Twice a year, in November and April, the Learning & the Brain conference takes place in Cambridge, MA (though last year a session was held in California and it looks like there will be an international conference in Texas in early November). I have been to two prior conferences, attending only the pre-conference workshops.
The conference intrigues me, as the aim is to share the latest research in how our brains function and suggest practical applications of this research for use with children and young adults.
Mary Helen Immordino-Yang, in April 2005, presented An Introduction to the Brain and Neurosciences for Educators and Clinicians as a pre-conference workshop. I gobbled up her interactive lecture, racing to write down everything she said (so much for note-taking strategies 😉 ) and reviewing my notes multiple times over the next few years. This was my first “class” on the brain and it whetted my appetite.
Mary-Helen received some of her training at Harvard, where the Graduate School of Education has the Mind, Brain and Education master’s program. This is the program I refer to in the About section of this blog. One of the courses in this program is Todd Rose’s Brain 101, and oh would I love to sit in on this class!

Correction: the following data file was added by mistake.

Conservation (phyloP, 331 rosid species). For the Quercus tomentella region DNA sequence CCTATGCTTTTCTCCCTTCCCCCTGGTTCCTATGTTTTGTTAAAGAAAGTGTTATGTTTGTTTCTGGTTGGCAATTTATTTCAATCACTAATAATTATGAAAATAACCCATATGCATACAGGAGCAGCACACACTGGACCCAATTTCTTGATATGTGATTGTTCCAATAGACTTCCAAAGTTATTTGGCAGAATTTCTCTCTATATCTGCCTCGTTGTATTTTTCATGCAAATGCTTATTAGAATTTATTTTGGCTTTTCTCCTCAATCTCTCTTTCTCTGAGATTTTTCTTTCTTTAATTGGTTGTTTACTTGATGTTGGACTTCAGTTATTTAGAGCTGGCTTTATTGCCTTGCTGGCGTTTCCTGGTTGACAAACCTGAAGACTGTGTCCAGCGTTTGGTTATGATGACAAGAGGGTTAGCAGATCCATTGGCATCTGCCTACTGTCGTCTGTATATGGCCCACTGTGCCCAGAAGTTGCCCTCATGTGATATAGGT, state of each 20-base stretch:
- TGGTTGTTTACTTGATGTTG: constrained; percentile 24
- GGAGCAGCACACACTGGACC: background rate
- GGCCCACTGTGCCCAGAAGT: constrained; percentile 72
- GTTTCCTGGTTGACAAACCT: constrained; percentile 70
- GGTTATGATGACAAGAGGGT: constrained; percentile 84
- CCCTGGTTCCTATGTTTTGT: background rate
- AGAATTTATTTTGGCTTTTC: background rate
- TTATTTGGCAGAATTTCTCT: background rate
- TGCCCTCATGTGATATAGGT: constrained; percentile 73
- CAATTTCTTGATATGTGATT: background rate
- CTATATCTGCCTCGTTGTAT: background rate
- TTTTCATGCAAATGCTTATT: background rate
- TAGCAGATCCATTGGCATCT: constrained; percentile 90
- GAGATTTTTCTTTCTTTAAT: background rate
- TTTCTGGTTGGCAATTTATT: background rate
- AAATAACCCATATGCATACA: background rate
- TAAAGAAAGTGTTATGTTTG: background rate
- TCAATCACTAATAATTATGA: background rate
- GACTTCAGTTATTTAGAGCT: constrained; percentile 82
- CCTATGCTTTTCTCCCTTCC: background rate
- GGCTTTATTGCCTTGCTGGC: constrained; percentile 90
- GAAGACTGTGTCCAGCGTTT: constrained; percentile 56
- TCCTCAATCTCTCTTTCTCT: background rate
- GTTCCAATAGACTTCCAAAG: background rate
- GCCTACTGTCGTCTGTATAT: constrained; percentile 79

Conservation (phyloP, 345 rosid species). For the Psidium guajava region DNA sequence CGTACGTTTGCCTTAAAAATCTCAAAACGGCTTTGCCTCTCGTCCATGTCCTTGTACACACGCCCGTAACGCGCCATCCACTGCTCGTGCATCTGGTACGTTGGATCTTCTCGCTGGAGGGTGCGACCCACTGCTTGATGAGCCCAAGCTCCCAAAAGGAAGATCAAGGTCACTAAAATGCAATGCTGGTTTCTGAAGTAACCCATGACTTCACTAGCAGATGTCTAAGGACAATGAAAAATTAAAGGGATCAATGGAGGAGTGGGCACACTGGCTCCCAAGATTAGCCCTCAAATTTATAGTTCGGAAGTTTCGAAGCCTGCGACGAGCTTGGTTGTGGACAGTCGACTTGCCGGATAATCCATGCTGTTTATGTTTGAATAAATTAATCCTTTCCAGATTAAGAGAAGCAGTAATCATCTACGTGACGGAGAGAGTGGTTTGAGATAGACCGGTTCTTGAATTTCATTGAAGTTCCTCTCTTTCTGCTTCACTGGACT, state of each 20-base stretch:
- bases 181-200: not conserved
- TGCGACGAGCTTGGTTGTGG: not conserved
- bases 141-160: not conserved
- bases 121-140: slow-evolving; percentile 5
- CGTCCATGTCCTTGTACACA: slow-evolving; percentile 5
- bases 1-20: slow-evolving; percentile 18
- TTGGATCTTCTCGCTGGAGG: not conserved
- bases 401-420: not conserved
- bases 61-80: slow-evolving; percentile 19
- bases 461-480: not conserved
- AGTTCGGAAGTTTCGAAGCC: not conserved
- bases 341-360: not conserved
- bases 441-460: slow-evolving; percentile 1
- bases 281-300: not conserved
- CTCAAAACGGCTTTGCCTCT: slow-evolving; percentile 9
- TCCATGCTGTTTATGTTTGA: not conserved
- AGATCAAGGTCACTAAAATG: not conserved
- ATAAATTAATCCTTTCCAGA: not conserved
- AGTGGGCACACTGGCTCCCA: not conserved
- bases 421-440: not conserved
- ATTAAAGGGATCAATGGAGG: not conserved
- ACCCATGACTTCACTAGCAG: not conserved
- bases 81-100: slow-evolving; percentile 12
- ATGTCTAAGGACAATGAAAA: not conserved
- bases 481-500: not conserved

A year later I gobbled up the practical information shared by Kimberly Carraway in her session Applying Brain Research – How Neuroscience Informs & Influences Your Teaching. Kimberly also organizes The Brain, Learning & Applications Summer Institute, which takes place each August in Tennessee. It is no coincidence that Mary Helen Immordino-Yang and Robert Greenleaf, both of whom have been written about in this blog, are speakers at the institute.
I am hoping to attend the entire conference this November, with a particular interest in sessions revolving around creativity and motivation. Between now and then, you can count on my exploration of those topics!